2.6. Native allies were no longer needed for military purposes. The British government decided to assimilate the Native peoples, who were no longer need for military purposes.

2.7. Trade was increased along the St. Lawrence - Great Lakes route.

2.8. The Rideau Canal was first proposed as an alternative route between Montreal and the Great Lakes.

2.9. The Atlantic colonies enjoyed a period of prosperity during the war. They were able to continue their trade with neighbouring New England states.

3. Heroes and Roles they Played

3.1. Sir Isaac Brock (1769 - 1812)

3.1.1. Was a British Army Officer

3.1.2. Served in the West Indies and in Holland before coming to British North America.

3.1.3. Showed that with determination and planning, it was possible to defeat the Americans.

3.1.4. Had great respect for Tecumseh. Defeated the Americans at Detroit together.

3.2. Laura Secord (1775 - 1868)

3.2.1. Lived in Queenston

3.2.2. Overheard American soldiers discussing a surprise attack on the British. Laura decided to warn the British command, Fitzgibbon, and risked her life to help the British as she walked 23 kilometres across fields and through forests.

3.2.3. The attack occurred as planned, but the Americans surrendered to Fitzgibbon.

3.3. Tecumseh (1768 - 1813)

3.3.1. Was a well respected Native leader.

3.3.2. Wanted to protect the Native lands from Americans.

3.3.3. Helped General Brock capture Detroit in 1812. Was killed in battle.

3.3.4. Had great respect for General Brock. Defeated the Americans at Detroit together.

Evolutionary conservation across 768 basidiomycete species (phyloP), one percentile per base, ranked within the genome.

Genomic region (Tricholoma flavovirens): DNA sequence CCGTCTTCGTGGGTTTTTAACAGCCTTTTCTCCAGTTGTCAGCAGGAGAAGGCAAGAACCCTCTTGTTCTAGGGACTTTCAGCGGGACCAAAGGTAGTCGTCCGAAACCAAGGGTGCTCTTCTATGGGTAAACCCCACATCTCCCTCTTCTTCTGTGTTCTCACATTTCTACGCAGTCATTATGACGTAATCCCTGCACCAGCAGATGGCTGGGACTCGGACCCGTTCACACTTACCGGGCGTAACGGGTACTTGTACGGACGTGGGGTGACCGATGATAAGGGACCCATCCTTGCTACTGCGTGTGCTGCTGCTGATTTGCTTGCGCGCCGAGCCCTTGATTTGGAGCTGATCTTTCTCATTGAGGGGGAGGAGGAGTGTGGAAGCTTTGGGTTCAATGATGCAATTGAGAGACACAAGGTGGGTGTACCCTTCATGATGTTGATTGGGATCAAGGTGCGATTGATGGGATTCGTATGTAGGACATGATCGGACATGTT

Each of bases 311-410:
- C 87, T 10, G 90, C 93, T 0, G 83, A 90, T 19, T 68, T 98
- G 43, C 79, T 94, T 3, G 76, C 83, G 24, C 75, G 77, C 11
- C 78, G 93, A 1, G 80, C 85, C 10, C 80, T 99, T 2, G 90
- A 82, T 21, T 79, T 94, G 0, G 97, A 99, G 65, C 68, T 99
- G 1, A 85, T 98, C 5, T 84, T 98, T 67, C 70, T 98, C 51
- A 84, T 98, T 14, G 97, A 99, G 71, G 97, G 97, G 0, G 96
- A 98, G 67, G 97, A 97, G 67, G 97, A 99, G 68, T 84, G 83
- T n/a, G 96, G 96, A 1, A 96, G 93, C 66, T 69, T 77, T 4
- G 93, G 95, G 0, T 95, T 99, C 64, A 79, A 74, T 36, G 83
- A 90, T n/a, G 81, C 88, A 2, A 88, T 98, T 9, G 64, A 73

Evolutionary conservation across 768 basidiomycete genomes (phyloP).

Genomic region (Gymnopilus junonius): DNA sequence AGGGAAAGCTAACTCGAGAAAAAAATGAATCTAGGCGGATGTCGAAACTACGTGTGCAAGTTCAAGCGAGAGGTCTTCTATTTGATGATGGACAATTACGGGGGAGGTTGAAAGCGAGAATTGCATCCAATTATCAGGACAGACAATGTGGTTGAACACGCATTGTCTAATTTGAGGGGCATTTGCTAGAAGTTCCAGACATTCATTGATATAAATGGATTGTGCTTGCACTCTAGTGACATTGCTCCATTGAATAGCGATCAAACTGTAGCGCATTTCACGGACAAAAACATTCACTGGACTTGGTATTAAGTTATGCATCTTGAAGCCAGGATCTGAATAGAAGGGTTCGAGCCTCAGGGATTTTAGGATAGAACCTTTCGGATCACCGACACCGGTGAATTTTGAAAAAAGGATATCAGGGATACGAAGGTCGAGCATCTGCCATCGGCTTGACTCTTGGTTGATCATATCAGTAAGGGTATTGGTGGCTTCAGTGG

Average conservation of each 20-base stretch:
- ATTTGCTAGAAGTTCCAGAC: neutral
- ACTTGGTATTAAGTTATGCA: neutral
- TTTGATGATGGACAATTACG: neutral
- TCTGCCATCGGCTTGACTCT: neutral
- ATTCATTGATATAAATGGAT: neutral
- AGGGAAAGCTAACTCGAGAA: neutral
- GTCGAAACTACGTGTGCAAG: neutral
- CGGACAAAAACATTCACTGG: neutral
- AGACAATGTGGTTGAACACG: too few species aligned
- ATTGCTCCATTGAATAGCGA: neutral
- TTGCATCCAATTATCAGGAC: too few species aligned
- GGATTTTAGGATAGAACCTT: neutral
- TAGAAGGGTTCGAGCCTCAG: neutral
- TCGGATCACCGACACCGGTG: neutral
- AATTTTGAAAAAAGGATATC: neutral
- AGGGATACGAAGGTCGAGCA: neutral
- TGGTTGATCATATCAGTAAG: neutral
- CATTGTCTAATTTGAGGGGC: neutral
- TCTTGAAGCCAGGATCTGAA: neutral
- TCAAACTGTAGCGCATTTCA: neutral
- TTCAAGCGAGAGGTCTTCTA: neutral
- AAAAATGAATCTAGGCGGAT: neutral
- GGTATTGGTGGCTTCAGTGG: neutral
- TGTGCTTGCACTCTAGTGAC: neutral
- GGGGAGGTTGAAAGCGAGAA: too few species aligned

3.4. Charles de Salaberry (1778 - 1829)

3.4.1. Born in Quebec, was an experienced officer in the British Army.

3.4.2. Ambushed the Americans along Chateauguay River. His troops made so much noise that the Americans believed they were confronted by a much larger army, and so they turned around and went home.

3.4.3. He prevented the Americans from attacking Montreal, as well as preventing the Americans from attacking Montreal.

3.5. Catherine Lundy

3.5.1. The battle of Lundy's Lane took place near the Lundy family property near Niagara Falls.

3.5.2. Rather than fleeing, Catherine gave drinking water to thirsty soldiers, and tended wounds after the battle.

3.5.3. Following the battle, Catherine was honoured by a visit from a British officer, who presented her with his sword.

4. Causes of War

4.1. Britain and France had been at war in Europe for nearly 20 years.

4.2. As a result, European ports were blockaded.

4.3. Americans, who were neutral, were angered because they could not sell goods or deliver cargo to blockaded ports.

4.4. The British stopped American ships and suspected British workers working on American ships were taken back to Britain. A number of Americans who were not British were taken this way. This also was a source of "Friction" between the countries.

4.5. Good farmland in America was expensive, but in British North America, plenty of good, inexpensive farmland was available.

4.6. The British felt that if they could take over British North America, there would be less resistance from the Native peoples.

4.7. The British still had not accepted the Americans as political equals. The British looked upon the United States as a colony, and not as a full sovereign nation. The Americans reasoned that if they were equals, the British would not take sailors off American ships. They felt that one nation should not treat another nation in such a manner.